Lindiwe Skhosana and Zinhle Nkosi both expected that the natural progression after three or four years at university would be to enter the job market. This expectation is now being challenged by more than just the job losses they have witnessed. Historically, students on the verge of completing their studies could rely on prospective employers coming to conduct recruitment drives physically at the various student campuses.

As it is no longer possible to host career fairs in the traditional format, the Wits CCDU has partnered with the South African Graduate Employers’ Association (SAGEA) and will be participating in SAGEA’s Virtual Careers Fair. This would be an alternative to face-to-face career fairs we were accustomed to. 

Youth unemployment statistics are indicative of the job market’s inability to absorb the graduates exiting South Africa’s tertiary education system; a crisis that predates the covid-19 pandemic. The figures published are as high as 64%, compared to 34% for the general population. It is therefore not surprising to hear growing calls for emerging graduates to set their sights on the entrepreneurial landscape. 

“The long-term solution to the nation’s unemployment crisis is to create a nation of entrepreneurs and not a nation of job seekers,” then Minister of Small Business Development Lindiwe Zulu said in 2014. The secretary-general of the Youth Chamber of Commerce and Industry South Africa (YCCISA), Malrose Ramashala, said it was the role of government to create jobs, but entrepreneurs had a responsibility too.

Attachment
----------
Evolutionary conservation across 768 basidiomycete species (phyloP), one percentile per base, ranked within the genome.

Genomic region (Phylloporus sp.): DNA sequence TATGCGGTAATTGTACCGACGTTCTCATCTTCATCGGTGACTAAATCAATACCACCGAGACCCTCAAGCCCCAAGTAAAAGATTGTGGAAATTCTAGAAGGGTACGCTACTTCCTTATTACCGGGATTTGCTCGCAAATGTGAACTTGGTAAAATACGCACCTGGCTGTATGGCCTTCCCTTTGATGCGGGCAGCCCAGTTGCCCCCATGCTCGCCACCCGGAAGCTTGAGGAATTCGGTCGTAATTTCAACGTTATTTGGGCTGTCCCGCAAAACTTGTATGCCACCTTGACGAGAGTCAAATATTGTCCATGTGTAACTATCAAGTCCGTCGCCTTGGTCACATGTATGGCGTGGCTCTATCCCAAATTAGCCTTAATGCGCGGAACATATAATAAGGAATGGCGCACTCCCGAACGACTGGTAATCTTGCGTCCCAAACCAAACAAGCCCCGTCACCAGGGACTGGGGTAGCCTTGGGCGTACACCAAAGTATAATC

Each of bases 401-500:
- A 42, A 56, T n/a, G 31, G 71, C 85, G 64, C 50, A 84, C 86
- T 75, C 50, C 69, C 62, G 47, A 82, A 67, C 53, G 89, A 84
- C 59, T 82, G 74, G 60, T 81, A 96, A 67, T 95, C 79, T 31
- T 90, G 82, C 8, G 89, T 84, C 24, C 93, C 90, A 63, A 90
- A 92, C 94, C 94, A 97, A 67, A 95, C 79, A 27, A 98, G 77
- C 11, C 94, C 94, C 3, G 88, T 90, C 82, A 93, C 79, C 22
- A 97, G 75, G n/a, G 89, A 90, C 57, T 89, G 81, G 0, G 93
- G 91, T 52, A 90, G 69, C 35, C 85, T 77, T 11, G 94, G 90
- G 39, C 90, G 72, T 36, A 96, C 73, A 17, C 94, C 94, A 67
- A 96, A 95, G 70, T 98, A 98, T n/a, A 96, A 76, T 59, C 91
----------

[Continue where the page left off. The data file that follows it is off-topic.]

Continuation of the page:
According to frontiers in psychiatry, students are more vulnerable to stress-related or addictive disorders. Students especially are in a precarious time in their lives, with restricted financial resources, and therefore likely to be living under stressful and dense housing conditions during the course of the pandemic. Students have had to adapt to an unprecedented shift to remote learning, which has contributed to increasing their stress levels.